Souss-Massa National Park

From Wikipedia, the free encyclopedia
Jump to navigation Jump to search

Oued massa.JPG
The Oued Massa at the center of the park
Map showing the location of Souss-Massa
Map showing the location of Souss-Massa
Coordinates30°5′N 9°40′W / 30.083°N 9.667°W / 30.083; -9.667Coordinates: 30°5′N 9°40′W / 30.083°N 9.667°W / 30.083; -9.667
Area338 km2 (131 sq mi)
Official nameZones humides de Souss-Massa
Designated15 January 2005
Reference no.1487[1]

The Souss-Massa National Park (Parc National de Souss-Massa) is a 33,800 hectare national park on the Atlantic coast of Morocco which was created in 1991. It lies between Agadir to the north and Sidi Ifni to the south and its centre is at 9°40'W 30°5'N. The estuary of the Oued Souss is the northern limit of the park, and that of the Oued Massa is near the southern end. 30,000 ha of land near Aglou, south of the park, is also included in the site because it is sometimes used as a feeding area by the northern bald ibis. The habitat is grazed steppe with dunes, beaches and wetlands. The soil is mainly sandy with some rockier areas.[2]


The park's main conservation importance is that it holds three of the four Moroccan colonies of the northern bald ibis (Geronticus eremita). Together with the fourth site at nearby Tamri, it holds 95% of the world's truly wild breeding birds of this endangered species.[3][4] The ibis colonies and roost-sites are located on coastal cliffs within the National Park, and the coastal steppes and fields are used as feeding areas. The park has a nature trail at Oued Souss and a visitor centre at Oued Massa.[2]

Northern bald ibis

The Oued Massa holds water throughout the year and has breeding marbled ducks, a globally threatened species.[2][5] It is the only known Moroccan breeding site for the glossy ibis. The two estuaries are important for migrants, especially waders and gulls. European spoonbill and Audouin's gull winter in the park. Other notable breeding bird species are red-necked nightjar, thick-billed lark, Tristram's warbler and Moussier's redstart.[2]

Souss-Massa also holds captive-breeding programmes for four threatened North African ungulates: scimitar oryx, addax, dama gazelle and dorcas gazelle, that are kept in separate enclosures within the park. The reintroduction of the North African ostrich - which is extinct north of the Sahara - is also underway.[6]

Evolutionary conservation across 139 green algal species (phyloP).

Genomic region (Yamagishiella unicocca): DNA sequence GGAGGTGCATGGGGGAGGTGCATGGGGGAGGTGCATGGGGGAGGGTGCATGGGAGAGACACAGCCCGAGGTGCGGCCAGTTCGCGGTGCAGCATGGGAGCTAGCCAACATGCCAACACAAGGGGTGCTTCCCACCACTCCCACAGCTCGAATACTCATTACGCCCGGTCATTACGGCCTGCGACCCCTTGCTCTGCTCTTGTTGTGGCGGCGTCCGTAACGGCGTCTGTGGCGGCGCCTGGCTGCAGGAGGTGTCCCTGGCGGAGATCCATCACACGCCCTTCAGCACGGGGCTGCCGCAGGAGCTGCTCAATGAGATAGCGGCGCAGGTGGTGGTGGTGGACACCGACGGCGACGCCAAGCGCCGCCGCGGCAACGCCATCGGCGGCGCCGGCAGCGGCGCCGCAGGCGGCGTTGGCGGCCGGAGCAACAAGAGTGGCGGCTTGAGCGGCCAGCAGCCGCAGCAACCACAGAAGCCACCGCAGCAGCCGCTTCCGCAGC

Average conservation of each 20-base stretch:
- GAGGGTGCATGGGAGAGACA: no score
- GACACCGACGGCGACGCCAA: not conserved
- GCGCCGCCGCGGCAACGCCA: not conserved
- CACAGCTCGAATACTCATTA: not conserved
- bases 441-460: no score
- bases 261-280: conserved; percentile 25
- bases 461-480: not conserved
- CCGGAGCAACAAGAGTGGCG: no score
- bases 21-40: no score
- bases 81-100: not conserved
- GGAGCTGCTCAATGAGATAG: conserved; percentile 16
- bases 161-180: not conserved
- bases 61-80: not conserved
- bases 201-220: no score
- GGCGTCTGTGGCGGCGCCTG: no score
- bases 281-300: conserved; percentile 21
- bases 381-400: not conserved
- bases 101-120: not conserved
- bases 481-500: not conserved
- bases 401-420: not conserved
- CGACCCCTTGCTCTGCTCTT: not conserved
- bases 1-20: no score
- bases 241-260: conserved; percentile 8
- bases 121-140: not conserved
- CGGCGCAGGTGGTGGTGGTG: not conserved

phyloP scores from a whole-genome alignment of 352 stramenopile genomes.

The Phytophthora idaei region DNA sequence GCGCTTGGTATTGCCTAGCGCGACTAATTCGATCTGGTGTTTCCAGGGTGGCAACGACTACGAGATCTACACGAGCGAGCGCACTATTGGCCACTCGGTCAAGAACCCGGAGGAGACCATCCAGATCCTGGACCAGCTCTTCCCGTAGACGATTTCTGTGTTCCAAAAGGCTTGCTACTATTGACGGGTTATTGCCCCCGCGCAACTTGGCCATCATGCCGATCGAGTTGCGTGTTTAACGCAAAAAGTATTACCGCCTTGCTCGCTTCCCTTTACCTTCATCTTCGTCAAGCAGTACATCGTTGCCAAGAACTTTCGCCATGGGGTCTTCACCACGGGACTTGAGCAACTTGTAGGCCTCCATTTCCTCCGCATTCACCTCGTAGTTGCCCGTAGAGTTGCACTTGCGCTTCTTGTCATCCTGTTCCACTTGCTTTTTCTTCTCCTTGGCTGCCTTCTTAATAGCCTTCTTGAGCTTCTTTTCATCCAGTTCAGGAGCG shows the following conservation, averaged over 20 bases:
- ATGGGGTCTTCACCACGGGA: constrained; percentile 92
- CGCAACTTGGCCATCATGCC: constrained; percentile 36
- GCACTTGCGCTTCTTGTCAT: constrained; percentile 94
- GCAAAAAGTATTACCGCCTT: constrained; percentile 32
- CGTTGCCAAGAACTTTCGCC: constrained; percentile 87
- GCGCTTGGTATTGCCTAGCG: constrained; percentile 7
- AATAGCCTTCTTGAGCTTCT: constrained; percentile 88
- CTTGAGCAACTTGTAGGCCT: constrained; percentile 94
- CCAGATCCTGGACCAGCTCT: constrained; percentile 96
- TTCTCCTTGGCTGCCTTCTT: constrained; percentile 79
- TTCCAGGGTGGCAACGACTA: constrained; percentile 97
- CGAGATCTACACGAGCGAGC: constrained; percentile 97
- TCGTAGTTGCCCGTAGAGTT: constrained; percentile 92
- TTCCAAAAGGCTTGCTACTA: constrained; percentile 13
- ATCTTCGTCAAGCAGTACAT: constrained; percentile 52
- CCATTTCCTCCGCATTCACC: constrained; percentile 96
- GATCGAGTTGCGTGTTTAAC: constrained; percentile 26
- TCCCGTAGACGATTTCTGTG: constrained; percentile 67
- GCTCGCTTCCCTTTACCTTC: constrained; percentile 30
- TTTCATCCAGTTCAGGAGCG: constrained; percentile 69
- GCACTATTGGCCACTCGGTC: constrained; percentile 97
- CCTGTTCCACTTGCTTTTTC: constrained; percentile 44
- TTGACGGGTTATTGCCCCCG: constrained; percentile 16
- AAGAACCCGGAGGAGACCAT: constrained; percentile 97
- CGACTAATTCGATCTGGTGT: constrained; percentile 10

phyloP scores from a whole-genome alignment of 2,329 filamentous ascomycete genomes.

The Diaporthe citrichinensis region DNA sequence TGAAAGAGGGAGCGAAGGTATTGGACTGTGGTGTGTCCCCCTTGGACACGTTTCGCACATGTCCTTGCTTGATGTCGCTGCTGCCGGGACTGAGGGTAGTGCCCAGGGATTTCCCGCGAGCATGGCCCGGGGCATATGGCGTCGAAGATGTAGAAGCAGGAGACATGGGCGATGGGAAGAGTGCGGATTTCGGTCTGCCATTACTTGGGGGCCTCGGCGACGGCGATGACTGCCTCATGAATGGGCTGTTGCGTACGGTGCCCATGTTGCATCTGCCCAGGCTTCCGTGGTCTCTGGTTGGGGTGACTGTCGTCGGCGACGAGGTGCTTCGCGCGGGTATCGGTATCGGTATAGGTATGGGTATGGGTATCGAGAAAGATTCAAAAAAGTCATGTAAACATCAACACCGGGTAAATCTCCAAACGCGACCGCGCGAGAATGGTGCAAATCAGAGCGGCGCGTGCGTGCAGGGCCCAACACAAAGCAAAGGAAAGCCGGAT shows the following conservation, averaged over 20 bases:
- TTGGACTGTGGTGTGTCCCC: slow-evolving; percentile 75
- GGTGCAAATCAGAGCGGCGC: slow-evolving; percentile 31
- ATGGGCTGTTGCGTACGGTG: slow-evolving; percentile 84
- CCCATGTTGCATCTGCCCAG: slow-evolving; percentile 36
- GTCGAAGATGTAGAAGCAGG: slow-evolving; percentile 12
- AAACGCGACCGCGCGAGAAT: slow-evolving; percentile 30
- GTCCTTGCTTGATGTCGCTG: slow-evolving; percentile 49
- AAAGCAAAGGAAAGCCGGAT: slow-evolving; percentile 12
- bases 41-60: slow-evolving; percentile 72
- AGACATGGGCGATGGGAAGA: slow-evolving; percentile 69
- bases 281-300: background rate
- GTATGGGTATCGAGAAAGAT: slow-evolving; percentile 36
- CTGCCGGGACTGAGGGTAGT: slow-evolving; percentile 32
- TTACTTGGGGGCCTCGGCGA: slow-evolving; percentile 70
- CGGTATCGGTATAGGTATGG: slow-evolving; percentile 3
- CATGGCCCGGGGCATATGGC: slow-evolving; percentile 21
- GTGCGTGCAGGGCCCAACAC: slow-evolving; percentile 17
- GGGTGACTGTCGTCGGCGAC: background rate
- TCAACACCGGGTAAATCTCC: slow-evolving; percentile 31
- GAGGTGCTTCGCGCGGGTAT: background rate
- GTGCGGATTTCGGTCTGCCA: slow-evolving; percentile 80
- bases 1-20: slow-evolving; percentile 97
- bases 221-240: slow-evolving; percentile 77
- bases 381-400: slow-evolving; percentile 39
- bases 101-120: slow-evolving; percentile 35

The park is threatened by increasing pressures of the growing human population and the construction of summer chalets is increasing around Aglou. A large-scale hotel development planned for the coast at Tifnit, an area that includes important feeding areas for the bald ibis, has been suspended.[2]

International cooperation[edit]

In regard to international cooperation and exchanges, the Souss-Massa National Park has received technical support from the Teide National Park (Tenerife, Spain).[7]

See also[edit]


  1. ^ "Zones humides de Souss-Massa". Ramsar Sites Information Service. Retrieved 25 April 2018.
  2. ^ a b c d e "Parc National de Souss-Massa and Aglou". BirdLife IBA Factsheet. BirdLife International. Retrieved 13 November 2008.
  3. ^ BirdLife International (2008). "Geronticus eremita". IUCN Red List of Threatened Species. 2008. Retrieved 5 November 2008. Database entry includes a range map and justification for why this species is critically endangered
  4. ^ "Northern Bald Ibis — BirdLife Species Factsheet". BirdLife International. Retrieved 14 November 2008.
  5. ^ BirdLife International (2008). "Marmaronetta angustirostris". IUCN Red List of Threatened Species. 2008. Retrieved 14 November 2008. Database entry includes a range map and justification for why this species is vulnerable.
  6. ^ "Birdlife Data Zone". Retrieved 8 October 2016.
  7. ^ Cooperación internacional entre parques nacionales Archived 4 October 2013 at the Wayback Machine